Military Wiki
Ghana Air Force
Ensign of the Ghana Air Force.svg
Ghana Air Force Ensign
Founded 1959
Country Ghana
Size 39 aircraft (on inventory)
24 aircraft flying (in 2012)
Part of Ghanaian Ministry of Defence and Central Defence Headquarters
Air Force HQ Accra
Chief of the Air Staff Air Vice Marshal M. Samson-Oje
Roundel Roundel Ghana.svg
Aircraft flown
Attack Aermacchi MB-339
Trainer Aero L-39 Albatros Hongdu K-8 Karakorum
Transport EADS CASA C-295 Fokker F28 Fellowship

The Ghana Air Force (GAF) is the air force of the Republic of Ghana. The GAF, along with the Ghanaian Army and Navy, make up the armed forces of Ghana which are controlled by that nation's Ministry of Defence.


The Ghana Air Force started on 24 July 1959 as a Flying Training School with Israeli instructors and technicians. The School was established as a cradle of a service to complement the Army and the Navy. Later that year a headquarters was established in Accra under the command of Indian Air commodore Jaswant Singh who was appointed as the first Chief of Air Staff (CAS).[1]

In 1960 Royal Air Force personnel took up the task of training the newly established Ghana Air Force and in 1961 they were joined by a small group of Royal Canadian Air Force personnel. In September 1961 as part of President Kwame Nkrumah's Africanization program, a Ghanaian CAS was appointed, with the first being J.E.S. de Graft-Hayford. Although born in the U.K. he was of Ghanaian descent. The Ghana Air Force was in the beginning equipped with a squadron of Chipmunk trainers, and squadrons of Beavers, Otters and Caribou transport aircraft. In addition a DH125 jet was bought for Kwame Nkrumah, Hughes helicopters were bought for mosquito spraying plus DH Doves and Herons. Whirlwind helicopters and a squadron of MB 326 ground attack/trainer jets were also purchased. In 1962 the national school of gliding was set up by Hanna Reitsch, who was once Adolf Hitler's top personal pilot. Under the command of Air Commodore de Graft-Hayford, she served as director, operations instructor and trainer of the school. She also acted as the personal pilot of Kwame Nkrumah from 1962-1966.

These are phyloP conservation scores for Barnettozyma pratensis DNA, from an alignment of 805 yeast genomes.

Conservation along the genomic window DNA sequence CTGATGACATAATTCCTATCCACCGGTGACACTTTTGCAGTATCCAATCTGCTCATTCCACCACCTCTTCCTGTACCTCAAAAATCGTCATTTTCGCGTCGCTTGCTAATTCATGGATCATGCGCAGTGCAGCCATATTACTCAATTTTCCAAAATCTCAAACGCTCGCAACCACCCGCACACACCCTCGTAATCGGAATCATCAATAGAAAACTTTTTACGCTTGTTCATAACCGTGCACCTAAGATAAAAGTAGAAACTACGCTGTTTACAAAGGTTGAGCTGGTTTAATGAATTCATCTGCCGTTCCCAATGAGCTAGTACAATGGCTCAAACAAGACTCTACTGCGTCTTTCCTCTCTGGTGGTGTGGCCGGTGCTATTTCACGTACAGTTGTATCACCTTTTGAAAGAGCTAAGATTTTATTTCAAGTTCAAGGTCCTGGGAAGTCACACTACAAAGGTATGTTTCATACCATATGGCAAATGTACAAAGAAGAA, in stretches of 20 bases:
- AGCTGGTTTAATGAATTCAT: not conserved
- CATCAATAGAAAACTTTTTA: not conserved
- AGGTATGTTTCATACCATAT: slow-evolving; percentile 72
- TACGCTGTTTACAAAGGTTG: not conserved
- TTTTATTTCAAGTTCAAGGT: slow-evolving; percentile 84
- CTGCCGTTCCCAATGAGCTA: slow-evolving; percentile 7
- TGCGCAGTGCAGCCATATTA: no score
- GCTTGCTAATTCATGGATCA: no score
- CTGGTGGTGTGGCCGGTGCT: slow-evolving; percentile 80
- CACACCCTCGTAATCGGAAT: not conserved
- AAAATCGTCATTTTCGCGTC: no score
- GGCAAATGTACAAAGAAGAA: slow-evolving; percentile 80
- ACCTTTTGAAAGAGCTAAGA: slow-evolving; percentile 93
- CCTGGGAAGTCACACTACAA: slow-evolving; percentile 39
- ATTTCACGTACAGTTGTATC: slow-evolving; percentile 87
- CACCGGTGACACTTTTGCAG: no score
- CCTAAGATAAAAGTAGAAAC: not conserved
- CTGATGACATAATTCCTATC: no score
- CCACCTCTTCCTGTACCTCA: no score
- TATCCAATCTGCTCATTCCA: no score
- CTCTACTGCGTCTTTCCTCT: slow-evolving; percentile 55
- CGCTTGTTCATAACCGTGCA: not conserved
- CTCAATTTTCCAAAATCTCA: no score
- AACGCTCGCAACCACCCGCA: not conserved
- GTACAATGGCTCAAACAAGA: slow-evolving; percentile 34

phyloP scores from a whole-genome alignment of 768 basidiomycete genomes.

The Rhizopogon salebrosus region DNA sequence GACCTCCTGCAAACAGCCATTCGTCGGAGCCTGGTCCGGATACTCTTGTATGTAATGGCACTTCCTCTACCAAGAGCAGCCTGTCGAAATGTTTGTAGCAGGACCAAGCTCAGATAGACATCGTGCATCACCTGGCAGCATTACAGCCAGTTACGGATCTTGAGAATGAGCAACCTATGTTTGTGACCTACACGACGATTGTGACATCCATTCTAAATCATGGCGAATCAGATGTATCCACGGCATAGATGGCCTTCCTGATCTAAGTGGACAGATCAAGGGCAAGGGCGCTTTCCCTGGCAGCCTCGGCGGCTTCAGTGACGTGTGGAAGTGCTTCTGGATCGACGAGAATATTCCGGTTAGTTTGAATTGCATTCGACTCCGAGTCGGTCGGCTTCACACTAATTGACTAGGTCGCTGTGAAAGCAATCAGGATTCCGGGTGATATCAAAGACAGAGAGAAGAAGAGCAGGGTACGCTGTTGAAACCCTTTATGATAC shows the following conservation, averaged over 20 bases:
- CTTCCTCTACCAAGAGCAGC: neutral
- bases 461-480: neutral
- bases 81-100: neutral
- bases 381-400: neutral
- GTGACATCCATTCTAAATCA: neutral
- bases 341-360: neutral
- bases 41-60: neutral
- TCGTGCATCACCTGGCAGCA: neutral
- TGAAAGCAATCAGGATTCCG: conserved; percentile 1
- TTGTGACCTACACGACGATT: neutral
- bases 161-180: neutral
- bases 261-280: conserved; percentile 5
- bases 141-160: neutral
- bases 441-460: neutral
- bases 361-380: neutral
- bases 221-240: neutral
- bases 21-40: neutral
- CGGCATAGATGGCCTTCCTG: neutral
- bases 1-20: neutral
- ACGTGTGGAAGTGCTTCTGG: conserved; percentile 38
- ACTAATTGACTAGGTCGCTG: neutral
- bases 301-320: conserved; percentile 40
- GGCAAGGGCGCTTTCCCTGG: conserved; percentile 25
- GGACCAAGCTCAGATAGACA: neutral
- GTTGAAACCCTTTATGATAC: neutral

The GAF headquarters and main transport base are located in Accra, close to Kotoka International Airport. Other air bases include:

  • Tamale.
  • Sekondi-Takoradi.

Air Force Base, Sekondi-Takoradi, started as Ghana Air Force, Sekondi-Takoradi, on 1 March 1961. The Chipmunk Basic Trainer Aircraft was the first aircraft used at the Station with an all Rank Air Force Station.

  • Accra.

The Air Force Base, Accra, came into being soon after the Royal Air Force (RAF) had taken over the administration from the Indian and Israeli Air Force officers at the beginning of 1961. The station was housed at No 3 hangar at the Accra Airport (Kotoka International Airport) with hardly any aircraft. The Unit had four main sub-units, i.e. the Administration Wing, Flying Wing, Technical Wing and Equipment Wing. The School of Technical Training was also located at this station. The Station moved from No 3 hangar to its present location in Burma Camp towards the end of 1965.[1]


The role of the Ghana Air Force, as defined in the National Defense Policy, is to provide “Air Transport and Offensive Air Support to the Ghana Armed Forces and to protect the territorial air space of Ghana”. The National Defense Policy further states certain specific tasks, which the Ghana Air Force is expected to perform. These tasks are as follows: